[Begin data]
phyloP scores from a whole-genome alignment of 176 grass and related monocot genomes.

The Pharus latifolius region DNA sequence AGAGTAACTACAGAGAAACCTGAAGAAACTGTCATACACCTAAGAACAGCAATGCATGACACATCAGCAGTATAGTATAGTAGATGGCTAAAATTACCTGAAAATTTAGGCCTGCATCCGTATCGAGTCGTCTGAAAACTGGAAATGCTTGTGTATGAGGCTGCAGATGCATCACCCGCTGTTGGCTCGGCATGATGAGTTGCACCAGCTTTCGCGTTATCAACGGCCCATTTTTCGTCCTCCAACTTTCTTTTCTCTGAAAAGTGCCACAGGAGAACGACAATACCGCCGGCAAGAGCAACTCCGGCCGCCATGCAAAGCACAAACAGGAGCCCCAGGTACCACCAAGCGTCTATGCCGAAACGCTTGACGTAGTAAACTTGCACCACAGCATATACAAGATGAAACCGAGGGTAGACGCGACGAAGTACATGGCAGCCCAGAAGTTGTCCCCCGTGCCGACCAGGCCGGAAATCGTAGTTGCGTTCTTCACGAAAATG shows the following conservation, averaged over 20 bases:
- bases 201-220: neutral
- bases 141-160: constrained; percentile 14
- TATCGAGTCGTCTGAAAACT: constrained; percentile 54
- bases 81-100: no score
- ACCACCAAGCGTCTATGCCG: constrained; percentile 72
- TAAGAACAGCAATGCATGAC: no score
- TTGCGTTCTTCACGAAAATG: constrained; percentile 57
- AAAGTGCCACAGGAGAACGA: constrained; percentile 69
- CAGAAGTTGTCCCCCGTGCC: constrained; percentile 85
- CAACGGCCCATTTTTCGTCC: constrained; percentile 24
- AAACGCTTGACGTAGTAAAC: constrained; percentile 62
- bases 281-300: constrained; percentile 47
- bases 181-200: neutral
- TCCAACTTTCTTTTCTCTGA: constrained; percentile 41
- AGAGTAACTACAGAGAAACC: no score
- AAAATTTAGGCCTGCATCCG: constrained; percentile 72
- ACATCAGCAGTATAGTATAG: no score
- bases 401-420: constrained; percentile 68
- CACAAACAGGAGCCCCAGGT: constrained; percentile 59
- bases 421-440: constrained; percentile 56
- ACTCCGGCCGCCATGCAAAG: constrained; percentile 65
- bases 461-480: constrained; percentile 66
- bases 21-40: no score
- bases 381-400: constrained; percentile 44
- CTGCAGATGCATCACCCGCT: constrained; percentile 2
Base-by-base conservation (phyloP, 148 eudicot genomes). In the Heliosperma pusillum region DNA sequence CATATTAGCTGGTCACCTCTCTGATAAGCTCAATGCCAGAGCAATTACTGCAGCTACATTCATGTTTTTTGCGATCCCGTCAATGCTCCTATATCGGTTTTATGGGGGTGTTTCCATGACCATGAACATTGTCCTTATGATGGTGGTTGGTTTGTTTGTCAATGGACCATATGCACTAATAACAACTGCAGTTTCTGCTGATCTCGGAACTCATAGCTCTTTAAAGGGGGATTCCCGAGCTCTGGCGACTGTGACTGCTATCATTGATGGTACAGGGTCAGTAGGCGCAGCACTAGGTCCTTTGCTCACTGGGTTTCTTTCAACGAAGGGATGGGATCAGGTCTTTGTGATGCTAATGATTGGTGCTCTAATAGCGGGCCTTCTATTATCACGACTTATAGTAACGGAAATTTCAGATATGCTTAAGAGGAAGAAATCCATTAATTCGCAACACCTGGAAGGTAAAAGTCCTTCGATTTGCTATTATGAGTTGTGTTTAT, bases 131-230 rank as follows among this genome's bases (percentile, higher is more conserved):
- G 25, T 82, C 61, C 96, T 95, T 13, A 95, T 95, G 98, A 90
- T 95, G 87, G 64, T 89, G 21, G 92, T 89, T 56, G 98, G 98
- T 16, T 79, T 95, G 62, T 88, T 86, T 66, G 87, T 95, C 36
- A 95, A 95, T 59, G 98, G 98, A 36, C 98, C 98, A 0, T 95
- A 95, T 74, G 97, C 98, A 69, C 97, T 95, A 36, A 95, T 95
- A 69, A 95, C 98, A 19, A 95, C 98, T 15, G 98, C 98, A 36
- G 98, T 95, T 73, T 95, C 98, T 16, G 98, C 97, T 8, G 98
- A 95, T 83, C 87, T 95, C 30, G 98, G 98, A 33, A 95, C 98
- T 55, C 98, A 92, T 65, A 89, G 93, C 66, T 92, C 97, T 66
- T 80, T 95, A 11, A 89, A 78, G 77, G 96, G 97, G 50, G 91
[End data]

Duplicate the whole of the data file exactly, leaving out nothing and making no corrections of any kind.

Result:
phyloP scores from a whole-genome alignment of 176 grass and related monocot genomes.

The Pharus latifolius region DNA sequence AGAGTAACTACAGAGAAACCTGAAGAAACTGTCATACACCTAAGAACAGCAATGCATGACACATCAGCAGTATAGTATAGTAGATGGCTAAAATTACCTGAAAATTTAGGCCTGCATCCGTATCGAGTCGTCTGAAAACTGGAAATGCTTGTGTATGAGGCTGCAGATGCATCACCCGCTGTTGGCTCGGCATGATGAGTTGCACCAGCTTTCGCGTTATCAACGGCCCATTTTTCGTCCTCCAACTTTCTTTTCTCTGAAAAGTGCCACAGGAGAACGACAATACCGCCGGCAAGAGCAACTCCGGCCGCCATGCAAAGCACAAACAGGAGCCCCAGGTACCACCAAGCGTCTATGCCGAAACGCTTGACGTAGTAAACTTGCACCACAGCATATACAAGATGAAACCGAGGGTAGACGCGACGAAGTACATGGCAGCCCAGAAGTTGTCCCCCGTGCCGACCAGGCCGGAAATCGTAGTTGCGTTCTTCACGAAAATG shows the following conservation, averaged over 20 bases:
- bases 201-220: neutral
- bases 141-160: constrained; percentile 14
- TATCGAGTCGTCTGAAAACT: constrained; percentile 54
- bases 81-100: no score
- ACCACCAAGCGTCTATGCCG: constrained; percentile 72
- TAAGAACAGCAATGCATGAC: no score
- TTGCGTTCTTCACGAAAATG: constrained; percentile 57
- AAAGTGCCACAGGAGAACGA: constrained; percentile 69
- CAGAAGTTGTCCCCCGTGCC: constrained; percentile 85
- CAACGGCCCATTTTTCGTCC: constrained; percentile 24
- AAACGCTTGACGTAGTAAAC: constrained; percentile 62
- bases 281-300: constrained; percentile 47
- bases 181-200: neutral
- TCCAACTTTCTTTTCTCTGA: constrained; percentile 41
- AGAGTAACTACAGAGAAACC: no score
- AAAATTTAGGCCTGCATCCG: constrained; percentile 72
- ACATCAGCAGTATAGTATAG: no score
- bases 401-420: constrained; percentile 68
- CACAAACAGGAGCCCCAGGT: constrained; percentile 59
- bases 421-440: constrained; percentile 56
- ACTCCGGCCGCCATGCAAAG: constrained; percentile 65
- bases 461-480: constrained; percentile 66
- bases 21-40: no score
- bases 381-400: constrained; percentile 44
- CTGCAGATGCATCACCCGCT: constrained; percentile 2
Base-by-base conservation (phyloP, 148 eudicot genomes). In the Heliosperma pusillum region DNA sequence CATATTAGCTGGTCACCTCTCTGATAAGCTCAATGCCAGAGCAATTACTGCAGCTACATTCATGTTTTTTGCGATCCCGTCAATGCTCCTATATCGGTTTTATGGGGGTGTTTCCATGACCATGAACATTGTCCTTATGATGGTGGTTGGTTTGTTTGTCAATGGACCATATGCACTAATAACAACTGCAGTTTCTGCTGATCTCGGAACTCATAGCTCTTTAAAGGGGGATTCCCGAGCTCTGGCGACTGTGACTGCTATCATTGATGGTACAGGGTCAGTAGGCGCAGCACTAGGTCCTTTGCTCACTGGGTTTCTTTCAACGAAGGGATGGGATCAGGTCTTTGTGATGCTAATGATTGGTGCTCTAATAGCGGGCCTTCTATTATCACGACTTATAGTAACGGAAATTTCAGATATGCTTAAGAGGAAGAAATCCATTAATTCGCAACACCTGGAAGGTAAAAGTCCTTCGATTTGCTATTATGAGTTGTGTTTAT, bases 131-230 rank as follows among this genome's bases (percentile, higher is more conserved):
- G 25, T 82, C 61, C 96, T 95, T 13, A 95, T 95, G 98, A 90
- T 95, G 87, G 64, T 89, G 21, G 92, T 89, T 56, G 98, G 98
- T 16, T 79, T 95, G 62, T 88, T 86, T 66, G 87, T 95, C 36
- A 95, A 95, T 59, G 98, G 98, A 36, C 98, C 98, A 0, T 95
- A 95, T 74, G 97, C 98, A 69, C 97, T 95, A 36, A 95, T 95
- A 69, A 95, C 98, A 19, A 95, C 98, T 15, G 98, C 98, A 36
- G 98, T 95, T 73, T 95, C 98, T 16, G 98, C 97, T 8, G 98
- A 95, T 83, C 87, T 95, C 30, G 98, G 98, A 33, A 95, C 98
- T 55, C 98, A 92, T 65, A 89, G 93, C 66, T 92, C 97, T 66
- T 80, T 95, A 11, A 89, A 78, G 77, G 96, G 97, G 50, G 91